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Finding Aid to the Dodge City Cowboy Band and Jack Sinclair Collection MSA.Dodge
MSA.Dodge  
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Collection Overview
 
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Description
The Dodge City Cowboy Band existed from 1879-1916 and performed in cowboy garb, promoting Dodge City and the idea of the Wild West all over the United States. The conductor used a decorated gun as a baton, and the musicians all dressed as cowboys. The band was founded and first directed in Dodge City, Kansas by Chalk Beeson. Jack Sinclair took over as director from 1890-1916 and moved the band to Pueblo, Colorado, where Sinclair was a police officer. This collection includes advertising and promotional materials, photographs, and sheet music for the Dodge City Cowboy Band, much of which refers to the band’s final performance, the opera “The Cowboy’s Dream.” This collection also includes personal papers of Jack Sinclair and his daughter Edith Frances Sinclair, who also performed with the band.
Background
The Dodge City Cowboy Band formed in Dodge City, Kansas between 1879 and 1880 and served as a booster for the town of Dodge City and its citizens. The band was formed and organized by Chalkley McArtor “Chalk” Beeson (April 24, 1848-August 8, 1912), the owner of the Long Branch Saloon. Beeson conducted the band with a revolver, and the musicians dressed as cowboys. Although the band was started in and promoted Dodge City and idea of the Wild West, the band was comprised of professional musicians from Chicago, Denver, Kansas City, and St. Louis. Pueblo, Colorado Police Officer Jack Sinclair became the director in 1890 and moved the band’s base to Pueblo, but they continued to tour all over the United States. Benjamin M. Wilson was the band’s general manager in both Dodge City and Pueblo. The band enjoyed much popular success and also enjoyed notable appointments such as being one of the bands invited to play at the inaugural celebration for President Benjamin Harrison in 1889 and an appointment as regimental band for the 2nd U.S. Cavalry in Cuba during the Spanish American War. In 1916, Sinclair composed their final performance, an opera titled “The Cowboy’s Dream." The opera’s main character is Prairie Flower, portrayed by director Jack Sinclair’s daughter, Edith Frances Sinclair.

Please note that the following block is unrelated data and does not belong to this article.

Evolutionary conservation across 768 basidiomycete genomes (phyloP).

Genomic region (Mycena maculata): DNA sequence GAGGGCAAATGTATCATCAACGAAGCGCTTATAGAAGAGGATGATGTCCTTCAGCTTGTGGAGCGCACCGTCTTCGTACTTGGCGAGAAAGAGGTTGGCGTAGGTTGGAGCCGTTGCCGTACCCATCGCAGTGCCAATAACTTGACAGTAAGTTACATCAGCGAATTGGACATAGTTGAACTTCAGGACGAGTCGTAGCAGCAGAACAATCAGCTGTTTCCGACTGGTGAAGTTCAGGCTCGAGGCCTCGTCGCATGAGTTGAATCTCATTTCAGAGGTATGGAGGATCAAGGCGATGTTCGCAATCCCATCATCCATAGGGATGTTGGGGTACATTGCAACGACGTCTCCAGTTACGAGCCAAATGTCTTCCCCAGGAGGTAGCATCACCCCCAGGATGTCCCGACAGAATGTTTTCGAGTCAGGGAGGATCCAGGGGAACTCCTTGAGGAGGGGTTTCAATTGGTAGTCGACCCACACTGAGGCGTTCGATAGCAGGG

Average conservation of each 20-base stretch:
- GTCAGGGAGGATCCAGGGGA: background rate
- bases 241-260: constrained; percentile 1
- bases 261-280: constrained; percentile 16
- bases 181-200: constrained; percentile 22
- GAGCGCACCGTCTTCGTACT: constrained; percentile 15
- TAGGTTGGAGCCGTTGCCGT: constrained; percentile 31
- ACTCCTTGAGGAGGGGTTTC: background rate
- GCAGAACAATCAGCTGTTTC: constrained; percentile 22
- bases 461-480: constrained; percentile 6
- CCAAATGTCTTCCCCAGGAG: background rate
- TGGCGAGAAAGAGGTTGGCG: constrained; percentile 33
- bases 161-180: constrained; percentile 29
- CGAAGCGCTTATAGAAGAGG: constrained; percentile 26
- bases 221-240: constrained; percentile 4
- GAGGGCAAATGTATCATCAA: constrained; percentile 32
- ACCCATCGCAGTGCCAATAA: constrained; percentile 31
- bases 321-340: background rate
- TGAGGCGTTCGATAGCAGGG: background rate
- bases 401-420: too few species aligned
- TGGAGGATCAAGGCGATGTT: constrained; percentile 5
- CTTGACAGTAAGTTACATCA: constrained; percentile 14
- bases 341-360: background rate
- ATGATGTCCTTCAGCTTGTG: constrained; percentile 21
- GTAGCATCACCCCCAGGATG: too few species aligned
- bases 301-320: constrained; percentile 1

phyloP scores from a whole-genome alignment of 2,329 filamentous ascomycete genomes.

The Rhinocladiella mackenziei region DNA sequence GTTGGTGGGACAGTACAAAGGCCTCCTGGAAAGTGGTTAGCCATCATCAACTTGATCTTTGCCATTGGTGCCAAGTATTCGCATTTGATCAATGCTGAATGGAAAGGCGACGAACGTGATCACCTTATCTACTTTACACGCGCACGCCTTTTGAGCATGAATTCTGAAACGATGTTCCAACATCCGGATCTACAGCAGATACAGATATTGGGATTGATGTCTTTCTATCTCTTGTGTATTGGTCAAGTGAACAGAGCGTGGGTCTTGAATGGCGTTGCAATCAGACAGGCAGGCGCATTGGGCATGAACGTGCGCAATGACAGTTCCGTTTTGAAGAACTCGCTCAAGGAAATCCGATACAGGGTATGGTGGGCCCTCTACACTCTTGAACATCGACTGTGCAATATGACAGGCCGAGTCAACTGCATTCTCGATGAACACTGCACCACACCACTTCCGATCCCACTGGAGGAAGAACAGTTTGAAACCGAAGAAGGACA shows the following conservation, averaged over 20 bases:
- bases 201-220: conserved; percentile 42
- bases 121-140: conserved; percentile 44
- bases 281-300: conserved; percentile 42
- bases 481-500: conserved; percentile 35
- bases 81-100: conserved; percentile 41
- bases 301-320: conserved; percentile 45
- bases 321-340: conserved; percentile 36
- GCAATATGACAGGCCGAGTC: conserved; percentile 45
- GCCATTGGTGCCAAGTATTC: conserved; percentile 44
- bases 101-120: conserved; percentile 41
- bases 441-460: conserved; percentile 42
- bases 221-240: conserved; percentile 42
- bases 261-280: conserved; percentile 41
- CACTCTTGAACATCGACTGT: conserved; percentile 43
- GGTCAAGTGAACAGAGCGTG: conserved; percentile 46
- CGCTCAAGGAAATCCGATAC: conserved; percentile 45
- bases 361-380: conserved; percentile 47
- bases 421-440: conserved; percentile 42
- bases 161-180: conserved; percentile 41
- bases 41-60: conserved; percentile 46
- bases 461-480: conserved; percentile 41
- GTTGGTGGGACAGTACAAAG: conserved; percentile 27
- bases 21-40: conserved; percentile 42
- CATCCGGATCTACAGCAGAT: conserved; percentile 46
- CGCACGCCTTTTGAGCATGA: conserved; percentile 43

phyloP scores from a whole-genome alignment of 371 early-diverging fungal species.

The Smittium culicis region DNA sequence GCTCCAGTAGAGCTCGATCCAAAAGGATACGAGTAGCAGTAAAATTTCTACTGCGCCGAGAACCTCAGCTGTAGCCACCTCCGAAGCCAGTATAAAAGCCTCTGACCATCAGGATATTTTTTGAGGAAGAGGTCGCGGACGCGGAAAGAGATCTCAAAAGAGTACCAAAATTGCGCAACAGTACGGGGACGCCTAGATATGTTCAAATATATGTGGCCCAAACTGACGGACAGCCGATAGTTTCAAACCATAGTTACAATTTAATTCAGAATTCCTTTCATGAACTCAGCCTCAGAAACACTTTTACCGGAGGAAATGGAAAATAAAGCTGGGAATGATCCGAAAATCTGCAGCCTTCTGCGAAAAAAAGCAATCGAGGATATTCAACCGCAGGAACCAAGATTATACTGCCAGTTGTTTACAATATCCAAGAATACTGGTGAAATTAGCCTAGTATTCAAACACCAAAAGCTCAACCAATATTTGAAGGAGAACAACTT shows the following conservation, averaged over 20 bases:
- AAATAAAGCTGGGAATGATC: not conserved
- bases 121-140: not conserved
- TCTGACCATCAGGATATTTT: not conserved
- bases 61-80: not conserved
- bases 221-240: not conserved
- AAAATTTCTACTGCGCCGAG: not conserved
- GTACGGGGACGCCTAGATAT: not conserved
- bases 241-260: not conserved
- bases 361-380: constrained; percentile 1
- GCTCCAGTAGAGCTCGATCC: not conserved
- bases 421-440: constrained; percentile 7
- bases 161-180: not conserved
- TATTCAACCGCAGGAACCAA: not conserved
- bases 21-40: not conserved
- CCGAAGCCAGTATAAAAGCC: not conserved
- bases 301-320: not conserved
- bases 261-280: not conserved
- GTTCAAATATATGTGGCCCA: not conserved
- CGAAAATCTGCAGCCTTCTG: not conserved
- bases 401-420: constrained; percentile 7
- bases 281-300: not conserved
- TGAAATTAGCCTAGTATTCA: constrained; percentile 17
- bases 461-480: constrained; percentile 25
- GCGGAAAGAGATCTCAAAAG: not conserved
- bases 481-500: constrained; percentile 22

Extent
25.2 Linear feet (24 boxes, 2 flatfile drawers)
Restrictions
Copyright has not been assigned to the Autry National Center. All requests for permission to publish or quote from manuscripts must be submitted in writing to the Autry Archivist. Permission for publication is given on behalf of the Autry National Center as the custodian of the physical items and is not intended to include or imply permission of the copyright holder, which must also be obtained by the reader.
Availability
Collection is open for research. Appointments to view materials are required. To make an appointment please visit http://theautry.org/research/research-rules-and-application or contact library staff at rroom@theautry.org. An item-level inventory is available from library staff.